ST. PAUL, Minn. (AP/WCCO) — Supporters of defining electronic cigarettes in the same light as traditional tobacco products won a key round Monday in the Minnesota Legislature.
By an 11-8 vote, lawmakers pushing for tough regulations on the fast-spreading devices defeated an effort to pare back their bill. The Senate Finance Committee sent a bill putting the e-cigarette devices under the indoor air act to the floor for a vote. If it became law, it would mean e-cigarettes would be barred wherever standard smokes aren’t allowed.
“It just asks that the risks that are unknown are not imposed on other people in public places,” said Sen. Kathy Sheran, DFL-Mankato.
E-cigarettes are thin, cylindrical devices that heat a liquid nicotine solution that users inhale. Unlike regular cigarettes, they don’t emit smoke or tar, but there is debate over whether the vapor is clean or laden with chemicals on the way out. The Food and Drug Administration is conducting studies on e-cigarettes but has given no indication of when the findings will be ready.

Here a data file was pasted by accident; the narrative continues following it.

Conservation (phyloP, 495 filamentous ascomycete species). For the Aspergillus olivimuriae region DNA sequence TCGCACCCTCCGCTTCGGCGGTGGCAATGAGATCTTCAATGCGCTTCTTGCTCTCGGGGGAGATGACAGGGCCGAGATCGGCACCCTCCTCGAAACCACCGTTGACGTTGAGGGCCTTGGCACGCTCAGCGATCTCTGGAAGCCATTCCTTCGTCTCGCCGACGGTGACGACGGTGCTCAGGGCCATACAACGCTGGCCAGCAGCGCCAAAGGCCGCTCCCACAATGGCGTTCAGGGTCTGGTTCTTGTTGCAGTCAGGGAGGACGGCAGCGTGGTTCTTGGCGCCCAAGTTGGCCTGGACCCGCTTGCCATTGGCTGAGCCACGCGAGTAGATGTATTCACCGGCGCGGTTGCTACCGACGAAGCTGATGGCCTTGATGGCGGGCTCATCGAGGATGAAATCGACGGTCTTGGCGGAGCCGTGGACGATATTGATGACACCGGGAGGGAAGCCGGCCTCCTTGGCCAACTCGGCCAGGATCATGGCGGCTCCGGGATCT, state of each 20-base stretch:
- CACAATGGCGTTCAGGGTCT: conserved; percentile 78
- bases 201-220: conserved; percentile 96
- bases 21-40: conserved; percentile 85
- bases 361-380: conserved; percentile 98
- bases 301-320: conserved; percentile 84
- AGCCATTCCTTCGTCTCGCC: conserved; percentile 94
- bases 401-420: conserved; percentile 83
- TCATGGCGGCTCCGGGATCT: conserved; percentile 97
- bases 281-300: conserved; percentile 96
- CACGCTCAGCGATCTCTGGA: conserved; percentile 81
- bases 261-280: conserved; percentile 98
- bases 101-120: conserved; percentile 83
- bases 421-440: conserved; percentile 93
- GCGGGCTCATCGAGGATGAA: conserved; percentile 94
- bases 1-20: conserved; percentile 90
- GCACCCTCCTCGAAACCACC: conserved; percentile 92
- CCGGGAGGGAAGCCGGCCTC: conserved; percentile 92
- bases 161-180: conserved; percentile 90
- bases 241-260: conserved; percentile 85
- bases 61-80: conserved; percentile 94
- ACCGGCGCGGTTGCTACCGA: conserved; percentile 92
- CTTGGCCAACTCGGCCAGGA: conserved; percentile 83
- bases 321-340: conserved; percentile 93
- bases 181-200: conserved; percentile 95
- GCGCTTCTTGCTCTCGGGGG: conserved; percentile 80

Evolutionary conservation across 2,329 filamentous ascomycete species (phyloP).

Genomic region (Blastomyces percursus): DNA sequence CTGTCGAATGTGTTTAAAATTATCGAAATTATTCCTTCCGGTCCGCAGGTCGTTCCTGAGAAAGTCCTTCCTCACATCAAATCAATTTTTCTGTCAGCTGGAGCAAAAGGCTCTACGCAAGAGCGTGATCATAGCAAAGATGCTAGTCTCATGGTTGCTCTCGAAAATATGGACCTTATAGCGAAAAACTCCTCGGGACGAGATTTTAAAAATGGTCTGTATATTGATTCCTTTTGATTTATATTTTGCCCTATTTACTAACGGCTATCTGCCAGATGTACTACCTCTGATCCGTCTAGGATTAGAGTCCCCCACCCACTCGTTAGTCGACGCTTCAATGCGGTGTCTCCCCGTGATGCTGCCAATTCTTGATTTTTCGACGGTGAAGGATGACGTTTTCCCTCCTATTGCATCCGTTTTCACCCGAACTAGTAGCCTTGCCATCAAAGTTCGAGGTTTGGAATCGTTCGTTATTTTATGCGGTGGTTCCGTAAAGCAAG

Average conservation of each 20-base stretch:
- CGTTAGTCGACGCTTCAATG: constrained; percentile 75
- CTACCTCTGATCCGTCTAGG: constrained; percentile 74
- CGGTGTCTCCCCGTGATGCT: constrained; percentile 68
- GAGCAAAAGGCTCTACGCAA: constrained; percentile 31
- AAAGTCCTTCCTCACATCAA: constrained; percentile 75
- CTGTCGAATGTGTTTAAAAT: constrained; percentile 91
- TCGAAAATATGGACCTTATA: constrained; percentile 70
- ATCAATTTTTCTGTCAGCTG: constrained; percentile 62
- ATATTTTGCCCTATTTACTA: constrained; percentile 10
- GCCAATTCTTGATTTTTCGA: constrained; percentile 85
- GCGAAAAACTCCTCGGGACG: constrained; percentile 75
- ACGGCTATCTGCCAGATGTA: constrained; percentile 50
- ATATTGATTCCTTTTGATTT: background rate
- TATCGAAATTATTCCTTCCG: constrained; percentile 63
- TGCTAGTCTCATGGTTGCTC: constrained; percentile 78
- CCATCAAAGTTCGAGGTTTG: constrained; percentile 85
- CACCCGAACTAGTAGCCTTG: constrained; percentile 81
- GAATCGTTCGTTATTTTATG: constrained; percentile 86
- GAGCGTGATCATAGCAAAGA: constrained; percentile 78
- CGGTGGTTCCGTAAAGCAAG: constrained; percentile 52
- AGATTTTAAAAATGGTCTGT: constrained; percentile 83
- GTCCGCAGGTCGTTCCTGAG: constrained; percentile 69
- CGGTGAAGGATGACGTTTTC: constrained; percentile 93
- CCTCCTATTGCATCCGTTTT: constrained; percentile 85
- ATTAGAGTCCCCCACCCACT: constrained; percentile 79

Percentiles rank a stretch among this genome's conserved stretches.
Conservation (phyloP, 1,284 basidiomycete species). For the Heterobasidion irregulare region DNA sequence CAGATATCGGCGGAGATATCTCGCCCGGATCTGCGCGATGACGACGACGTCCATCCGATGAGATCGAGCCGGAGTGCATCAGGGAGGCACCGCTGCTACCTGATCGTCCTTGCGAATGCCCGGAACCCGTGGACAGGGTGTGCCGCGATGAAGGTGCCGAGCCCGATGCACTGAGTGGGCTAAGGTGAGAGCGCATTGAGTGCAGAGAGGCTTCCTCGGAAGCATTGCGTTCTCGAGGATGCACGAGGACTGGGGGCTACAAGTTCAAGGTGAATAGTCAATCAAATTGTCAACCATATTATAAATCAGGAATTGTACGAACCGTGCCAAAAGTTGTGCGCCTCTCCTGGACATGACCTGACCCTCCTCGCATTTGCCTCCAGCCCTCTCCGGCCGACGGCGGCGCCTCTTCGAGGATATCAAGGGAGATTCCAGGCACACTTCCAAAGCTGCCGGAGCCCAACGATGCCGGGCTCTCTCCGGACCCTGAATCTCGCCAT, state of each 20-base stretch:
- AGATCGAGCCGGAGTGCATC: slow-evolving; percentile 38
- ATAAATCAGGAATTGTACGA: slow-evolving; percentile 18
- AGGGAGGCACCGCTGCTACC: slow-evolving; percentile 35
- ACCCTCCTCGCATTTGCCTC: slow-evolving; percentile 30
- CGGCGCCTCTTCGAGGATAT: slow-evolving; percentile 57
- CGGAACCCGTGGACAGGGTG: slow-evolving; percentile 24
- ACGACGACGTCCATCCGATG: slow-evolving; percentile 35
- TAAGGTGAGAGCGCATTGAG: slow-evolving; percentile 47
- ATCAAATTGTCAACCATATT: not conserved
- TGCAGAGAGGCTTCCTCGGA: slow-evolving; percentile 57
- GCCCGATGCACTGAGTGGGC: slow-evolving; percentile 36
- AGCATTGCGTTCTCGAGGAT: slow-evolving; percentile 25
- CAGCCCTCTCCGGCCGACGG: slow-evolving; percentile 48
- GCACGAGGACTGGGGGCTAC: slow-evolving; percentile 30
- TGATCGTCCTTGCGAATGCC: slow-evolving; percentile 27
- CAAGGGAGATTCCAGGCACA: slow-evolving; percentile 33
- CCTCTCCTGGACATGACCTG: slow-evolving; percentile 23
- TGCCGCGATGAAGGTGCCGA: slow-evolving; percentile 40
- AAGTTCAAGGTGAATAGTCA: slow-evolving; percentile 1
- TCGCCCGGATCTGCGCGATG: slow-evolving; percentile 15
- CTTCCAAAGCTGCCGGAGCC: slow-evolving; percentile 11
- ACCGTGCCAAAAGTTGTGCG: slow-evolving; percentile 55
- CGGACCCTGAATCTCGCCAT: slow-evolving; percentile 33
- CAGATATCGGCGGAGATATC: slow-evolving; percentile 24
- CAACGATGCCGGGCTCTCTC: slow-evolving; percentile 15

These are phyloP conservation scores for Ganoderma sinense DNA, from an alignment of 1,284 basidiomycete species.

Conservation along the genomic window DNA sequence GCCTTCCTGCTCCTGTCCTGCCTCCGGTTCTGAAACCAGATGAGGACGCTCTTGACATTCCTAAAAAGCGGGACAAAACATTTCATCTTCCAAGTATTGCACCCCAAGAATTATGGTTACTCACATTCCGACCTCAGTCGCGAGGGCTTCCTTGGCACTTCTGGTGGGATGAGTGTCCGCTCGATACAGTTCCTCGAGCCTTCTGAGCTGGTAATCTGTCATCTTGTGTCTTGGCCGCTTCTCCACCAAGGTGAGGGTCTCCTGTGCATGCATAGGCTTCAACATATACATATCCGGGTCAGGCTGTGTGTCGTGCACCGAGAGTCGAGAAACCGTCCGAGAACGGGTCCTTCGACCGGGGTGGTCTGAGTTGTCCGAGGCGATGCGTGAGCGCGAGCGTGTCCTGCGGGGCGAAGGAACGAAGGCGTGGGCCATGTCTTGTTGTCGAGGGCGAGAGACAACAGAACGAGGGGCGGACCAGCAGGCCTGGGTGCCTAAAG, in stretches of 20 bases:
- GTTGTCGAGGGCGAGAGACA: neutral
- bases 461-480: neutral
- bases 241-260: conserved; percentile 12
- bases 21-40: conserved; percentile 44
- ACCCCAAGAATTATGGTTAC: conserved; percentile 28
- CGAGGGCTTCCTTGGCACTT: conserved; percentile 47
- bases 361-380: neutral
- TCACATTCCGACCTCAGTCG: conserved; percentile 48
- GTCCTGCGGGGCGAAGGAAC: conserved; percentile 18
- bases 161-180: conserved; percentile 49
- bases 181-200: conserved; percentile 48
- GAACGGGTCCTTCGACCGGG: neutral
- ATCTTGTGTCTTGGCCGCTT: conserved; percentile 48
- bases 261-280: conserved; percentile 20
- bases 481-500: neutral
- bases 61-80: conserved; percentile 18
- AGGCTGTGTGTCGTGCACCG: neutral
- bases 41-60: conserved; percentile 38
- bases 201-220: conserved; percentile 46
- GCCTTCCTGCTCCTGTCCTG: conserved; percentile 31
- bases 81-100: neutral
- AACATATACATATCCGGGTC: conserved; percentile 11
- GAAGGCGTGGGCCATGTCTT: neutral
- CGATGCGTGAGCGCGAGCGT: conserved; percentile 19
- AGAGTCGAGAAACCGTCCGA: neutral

The vote to preserve wider use restrictions split more along geographic lines than party lines. Another showdown is expected when the bill hits the floor, which could be this week.
“I’m not sure I’m willing to call this activity smoking at this point,” said Sen. John Pederson, R-St. Cloud.